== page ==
Market Recap for Thursday, July 12, 2018
Those looking for a bear market to develop were dealt a serious blow on Thursday as the NASDAQ forged to yet another all-time high. The Russell 2000 was on the verge of doing so earlier this week as it reached an intraday all-time high....but small caps couldn't sustain the strength into the close. The NASDAQ held it into the close, actually accelerating its gains into the close and did so on the heels of two familar industry groups - internet ($DJUSNS, +2.37%) and software ($DJUSSW, +2.2%). These two have shown super relative strength in 2018 and should be viewed as leaders worth owning:
When I see a negative divergence followed by a reversing candle, I immediately think (and expect) we'll get a 50 period SMA test and reset the PPO at centerline support. That's what happened with the NASDAQ as the pink arrows highlight. Once the slowing momentum issue was resolved, however, the NASDAQ has soared, carried by relative strength in both internet and software stocks. Beautiful indeed.
Industrials (XLI, +1.17%) were also strong on Thursday, led by defense ($DJUSDN, +2.07%) and aerospace ($DJUSAS, +1.59%). Biotechnology ($DJUSBT, +1.48%) continued its recent hot streak, pacing healthcare (XLV, +1.11%). At the start of the month, I highlighted biotechs as a group that loves the month of July. The DJUSBT is up roughly 7% in the first 12 days of the month as history once again repeats itself.
The 10 year treasury yield ($TNX) is down 2 basis points to 2.83% this morning and stubbornly refuses to reclaim its declining 20 day EMA, currently at 2.87%. It'll be interesting to see how U.S. stocks react to that, along with mixed results from large banks reporting quarterly results this morning. JP MorganChase (JPM) posted solid results, as did PNC Financial Services (PNC), but both Citigroup (C) and Wells Fargo (WFC) disappointed Wall Street with uninspiring results. According to Zacks.com, all four banks reported revenue ahead of estimates (although Reuters is reporting that Citigroup fell slightly short). But WFC clearly missed on its bottom line. Let's watch to see how traders react during today's session before drawing any short-term conclusions. I would watch the 450 support level on the Dow Jones U.S. Banks Index ($DJUSBK).
The U.S. Dollar ($USD) is extending yesterday's gains and that has put pressure on commodities. Gold ($GOLD) is down $5 per ounce to $1241, testing 52 week lows near $1240 per ounce. Silver ($SILVER) has been down approximately 9% in less than a month and is now less than 1% from key support at $15.70. I have said to avoid both since the USD bottomed in 2011. I would continue to avoid both as I look for further strength in the dollar.
Asian markets were mixed overnight, with notable strength in the Tokyo Nikkei ($NIKK, +409 points, or 1.85%). We're seeing fractional gains in Europe this morning, with Dow Jones futures pointing to a slightly higher open (+11 points) with just over 30 minutes to the opening bell.
The NASDAQ has been powering ahead, even before yesterday's all-time high close. It's been the index of choice the past few months, along with the small cap Russell 2000. I'm looking for that leadership to continue. To visualize how strong the NASDAQ has been and to focus on the rotation that's been taking place, let's look at the NASDAQ:Dow Jones ratio ($COMPQ:$INDU):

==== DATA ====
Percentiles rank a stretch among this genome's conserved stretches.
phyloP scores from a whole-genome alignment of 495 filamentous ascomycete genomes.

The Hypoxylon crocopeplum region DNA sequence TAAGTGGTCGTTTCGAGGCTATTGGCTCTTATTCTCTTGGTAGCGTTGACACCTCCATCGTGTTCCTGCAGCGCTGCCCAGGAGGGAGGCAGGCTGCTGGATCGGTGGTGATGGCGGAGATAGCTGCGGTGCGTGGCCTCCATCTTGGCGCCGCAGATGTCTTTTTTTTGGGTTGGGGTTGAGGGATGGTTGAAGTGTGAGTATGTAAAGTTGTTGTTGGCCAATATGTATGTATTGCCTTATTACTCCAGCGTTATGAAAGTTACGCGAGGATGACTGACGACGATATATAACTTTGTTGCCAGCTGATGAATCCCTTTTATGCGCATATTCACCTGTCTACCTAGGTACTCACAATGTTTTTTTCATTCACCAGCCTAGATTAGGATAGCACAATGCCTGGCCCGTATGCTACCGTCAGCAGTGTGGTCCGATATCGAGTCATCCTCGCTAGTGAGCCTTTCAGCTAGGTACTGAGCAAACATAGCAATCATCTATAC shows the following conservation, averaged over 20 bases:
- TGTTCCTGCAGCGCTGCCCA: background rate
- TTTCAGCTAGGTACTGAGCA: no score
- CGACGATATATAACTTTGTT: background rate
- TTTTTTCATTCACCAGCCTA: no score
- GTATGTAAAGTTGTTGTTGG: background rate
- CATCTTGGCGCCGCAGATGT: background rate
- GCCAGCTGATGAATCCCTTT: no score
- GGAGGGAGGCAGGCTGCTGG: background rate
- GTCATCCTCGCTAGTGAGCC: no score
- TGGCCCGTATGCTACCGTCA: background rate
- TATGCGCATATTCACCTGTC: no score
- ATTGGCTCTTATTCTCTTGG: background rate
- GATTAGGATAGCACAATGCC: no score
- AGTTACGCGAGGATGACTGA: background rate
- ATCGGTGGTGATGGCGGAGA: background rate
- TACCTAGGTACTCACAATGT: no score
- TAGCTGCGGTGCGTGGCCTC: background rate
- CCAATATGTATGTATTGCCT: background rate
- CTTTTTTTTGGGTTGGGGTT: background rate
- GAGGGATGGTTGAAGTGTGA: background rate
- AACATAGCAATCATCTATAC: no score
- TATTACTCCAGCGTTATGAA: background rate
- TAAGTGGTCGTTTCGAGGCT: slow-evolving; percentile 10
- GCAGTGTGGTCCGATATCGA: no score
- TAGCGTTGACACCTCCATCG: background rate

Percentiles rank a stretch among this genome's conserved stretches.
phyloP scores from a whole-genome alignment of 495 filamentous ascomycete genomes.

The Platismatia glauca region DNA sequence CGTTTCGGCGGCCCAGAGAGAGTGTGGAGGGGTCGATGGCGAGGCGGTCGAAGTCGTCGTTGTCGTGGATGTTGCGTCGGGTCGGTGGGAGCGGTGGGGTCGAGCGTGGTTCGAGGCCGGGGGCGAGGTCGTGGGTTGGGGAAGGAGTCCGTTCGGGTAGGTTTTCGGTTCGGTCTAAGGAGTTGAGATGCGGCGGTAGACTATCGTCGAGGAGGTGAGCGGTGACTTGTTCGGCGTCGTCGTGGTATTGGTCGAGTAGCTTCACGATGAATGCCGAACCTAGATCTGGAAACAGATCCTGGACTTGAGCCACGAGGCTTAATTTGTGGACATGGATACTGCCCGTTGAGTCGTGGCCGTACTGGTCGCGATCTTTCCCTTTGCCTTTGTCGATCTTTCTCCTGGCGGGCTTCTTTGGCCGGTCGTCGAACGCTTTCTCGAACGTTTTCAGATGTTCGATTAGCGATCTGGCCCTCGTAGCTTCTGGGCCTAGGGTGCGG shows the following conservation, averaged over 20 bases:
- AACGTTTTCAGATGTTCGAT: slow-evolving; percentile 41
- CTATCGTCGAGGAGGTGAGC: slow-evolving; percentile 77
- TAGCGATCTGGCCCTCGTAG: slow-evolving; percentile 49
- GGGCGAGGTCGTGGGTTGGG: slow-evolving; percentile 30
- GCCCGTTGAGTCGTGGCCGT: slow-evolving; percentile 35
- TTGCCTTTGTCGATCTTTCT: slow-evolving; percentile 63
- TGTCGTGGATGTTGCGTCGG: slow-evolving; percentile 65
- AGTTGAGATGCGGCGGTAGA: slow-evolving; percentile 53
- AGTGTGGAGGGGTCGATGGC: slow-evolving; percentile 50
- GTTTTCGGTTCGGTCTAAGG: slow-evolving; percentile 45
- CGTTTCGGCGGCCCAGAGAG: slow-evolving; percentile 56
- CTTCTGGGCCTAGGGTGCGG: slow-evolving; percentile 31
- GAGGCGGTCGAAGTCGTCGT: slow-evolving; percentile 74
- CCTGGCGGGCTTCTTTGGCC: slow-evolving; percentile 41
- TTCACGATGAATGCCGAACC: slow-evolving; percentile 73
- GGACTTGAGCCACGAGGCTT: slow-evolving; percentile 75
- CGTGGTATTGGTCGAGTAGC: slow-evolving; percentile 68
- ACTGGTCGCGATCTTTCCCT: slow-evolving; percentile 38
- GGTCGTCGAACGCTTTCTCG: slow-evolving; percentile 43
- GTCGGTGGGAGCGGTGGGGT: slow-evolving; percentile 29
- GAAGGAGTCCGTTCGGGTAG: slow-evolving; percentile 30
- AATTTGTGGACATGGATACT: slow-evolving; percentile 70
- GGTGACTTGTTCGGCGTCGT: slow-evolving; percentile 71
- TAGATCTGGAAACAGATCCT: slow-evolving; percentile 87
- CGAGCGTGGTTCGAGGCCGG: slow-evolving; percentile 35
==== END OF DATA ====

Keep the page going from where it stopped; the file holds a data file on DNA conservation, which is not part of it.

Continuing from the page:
The combination of rapidly-increasing earnings and earnings estimates from high profile NASDAQ stocks and traders' trepidation in trading the multinational behemoths found on the Dow Jones during a period of a rising dollar and trade war fears has resulted in exactly what you see above - money rotating in a big, big way toward the NASDAQ. Don't fight the tape.
I'd categorize the Dow Jones U.S. Toys Index ($DJUSTY) as "cautiously bullish". Yes, it just broke out yesterday to an all-time high, but we saw a similar breakout in March that failed with a negative divergence in play. The DJUSTY is sporting a negative divergence now that brings back some unfavorable memories. Let's look at the chart:
A negative divergence occurs any time prices move to a new high and the PPO does not follow suit. That's the definition of a negative divergence. Of course, I have my own interpretations. When you're deep into an uptrend, a breakout frequently occurs with a negative divergence, but that is not always a sign of slowing momentum. You need to evaluate volume on the breakout as the PPO does not consider volume. If massive volume accompanies a breakout, that is a signal of major accumulation, not a signal of slowing momentum. In that case, I ignore the negative divergence, at least so long as the breakout holds. Also, when a breakout is first made, we don't know how long the uptrend will last. Many times there's a negative divergence on the breakout, but it is eliminated as price action continues higher and momentum builds.
Volume on the latest breakout on the DJUSTY is suspect for sure. But we don't know at this point how far the rally will carry. The PPO has turned higher and, if the DJUSTY rallies for a few more days, we could see the negative divergence eliminated. I'd watch for one of two things to grow more bearish - either (1) failure to hold the breakout near the 1200 level or (2) a reversing candle on increasing volume. If either of those two occur, I'd lock in profits. Otherwise, I'd let it ride.
The NASDAQ moves from a bullish historical period to a bearish historical period much like a water faucet moves from hot water to cold. Here are the NASDAQ's annualized returns for these two periods since 1971:
July 11th through July 17th: +61.63%
July 18th through July 24th: -41.76%
Key Earnings Reports
(actual vs. estimate):
C: 1.62 vs 1.54
INFY: .27 vs .25
JPM: 2.29 vs 2.22
PNC: 2.72 vs 2.58
WFC: 1.08 vs 1.12
Key Economic Reports
July consumer sentiment to be released at 10:00am EST: 98.4 (estimate)